While living at the Sodom farm, Silas purchased a 1920 Chevy, but he never drove it. In fact, he never drove a car at all, but he would get others to drive him to visit relatives. The family did not often visit relatives, perhaps because of distance and transportation, but in one case there were other reasons. Silas was very fond and dutiful toward his father, Cobb Chastain, and Cobb lived his later years in Silas' home. One day, two of Silas' siblings asked for Cobb to spend some time with them. Instead, they placed him in an old folks' home where he died a few days later. Silas did not know about the home until he was informed of Cobb's death. He was furious! For many years, he did not speak to those siblings, but one of his visits in his 1920 Chevy was to see his sister, Clem, who was dying.
From Sodom, Silas rented another farm for about a year, then he farmed near Kimbrough Chapel for a couple years. He bought a farm near Moore's place which he farmed for two or three years, and then he retired and sold the farm to his daughter, Pearl, and her husband Victor DuBoise. He moved to Cherry Hill and later to Russellville.
Silas did his banking and business in Haleyville. Perhaps his biggest community involvement was politics. Silas was a staunch Republican and actively supported Republican campaigns. Even when he was old, he would set his grandchildren on his knee and ask, "Are you a Republican or a Democrat?" And they knew the right answer!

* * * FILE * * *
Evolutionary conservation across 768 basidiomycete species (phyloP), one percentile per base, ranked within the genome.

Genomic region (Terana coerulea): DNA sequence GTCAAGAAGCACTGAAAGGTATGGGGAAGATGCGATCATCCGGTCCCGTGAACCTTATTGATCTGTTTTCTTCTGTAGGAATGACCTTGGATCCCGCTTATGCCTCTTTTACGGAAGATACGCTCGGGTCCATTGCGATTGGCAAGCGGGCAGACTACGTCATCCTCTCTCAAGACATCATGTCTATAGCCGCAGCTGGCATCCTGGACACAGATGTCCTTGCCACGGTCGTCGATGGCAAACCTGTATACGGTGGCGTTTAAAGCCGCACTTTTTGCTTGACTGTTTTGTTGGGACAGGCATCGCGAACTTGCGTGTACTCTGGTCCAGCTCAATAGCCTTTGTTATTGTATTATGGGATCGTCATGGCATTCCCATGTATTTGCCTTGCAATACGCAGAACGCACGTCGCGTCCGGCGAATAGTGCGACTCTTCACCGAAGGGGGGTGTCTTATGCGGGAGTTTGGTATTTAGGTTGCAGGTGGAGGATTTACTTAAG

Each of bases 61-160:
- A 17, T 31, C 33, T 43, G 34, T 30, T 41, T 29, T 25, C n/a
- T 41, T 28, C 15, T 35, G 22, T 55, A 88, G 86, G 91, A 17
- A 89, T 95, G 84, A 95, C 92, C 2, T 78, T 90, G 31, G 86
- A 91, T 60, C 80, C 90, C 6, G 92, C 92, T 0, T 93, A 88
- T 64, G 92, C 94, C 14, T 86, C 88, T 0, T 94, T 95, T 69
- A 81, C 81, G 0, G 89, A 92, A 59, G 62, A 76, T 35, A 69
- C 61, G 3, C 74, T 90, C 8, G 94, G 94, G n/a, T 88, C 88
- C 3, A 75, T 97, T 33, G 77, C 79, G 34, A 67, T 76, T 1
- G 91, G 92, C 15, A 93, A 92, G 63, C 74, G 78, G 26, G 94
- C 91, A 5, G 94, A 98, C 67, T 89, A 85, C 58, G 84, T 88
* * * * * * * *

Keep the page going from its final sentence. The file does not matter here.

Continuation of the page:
Silas' wife, Lillian suffered from kidney stones, and she had a jar of almost a hundred stones, one of which was the size of a golf ball. At one point, she had a kidney removed and they drained from it a jar of infection. Afterwards, her hands were so swollen her fingers were permanently extended and she could not clutch items. Three or four years later, she had an hysterectomy and her hands returned to normal. Lillian, was religious and prayed regularly at home (her prayers were very expressive), and she read the Bible often. Silas, however, was not much inclined toward religion, though he was not hostile. They did not have a regular church, but attended revivals at various churches. As was the tradition, Silas stayed outside with the men, while the women and children were inside.
An interesting story illustrates Silas' attitude. One of his sons, Robert and his friend, Billy Jean Rice, visited a Methodist Church while the service was in progress. They were about 10 years old. The boys stopped inside the door to see where the other kids were sitting, so they could join them. The preacher stopped talking and told them they were welcome in the church, but not to stand in the door. Robert's friend went to a seat, but Robert turned and left. Some of the people of the Church complained to the law about the boys disturbing the service and the news got back to Silas. He responded, "I told him if he went to church he would get in trouble!"
In his last days, Silas had a change of heart. He had suffered a stroke on his 86th birthday and was bed-ridden. He tried to talk to some of his children, but his words were difficult to understand. "Are you trying to talk about Jesus?" they ask. "Yes," he said. "Do you want Jesus to come into your heart?" His clear response was, "Foot yeah!" So they prayed with him and reported that his face beamed with peace and happiness. Though he had always had a cantankerous side, he never complained through the pain and debilitation from that time until his death some three months later.
At advanced ages, Silas and his wife, Lillian went to a nursing home together. There they died within 16 days of each other, she on December 23, 1966 and he on January 8, 1967. They are buried at Thornhill Church of Christ Cemetery, where most of the local family has been buried since the Civil War.
The children of Silas and Lillian are: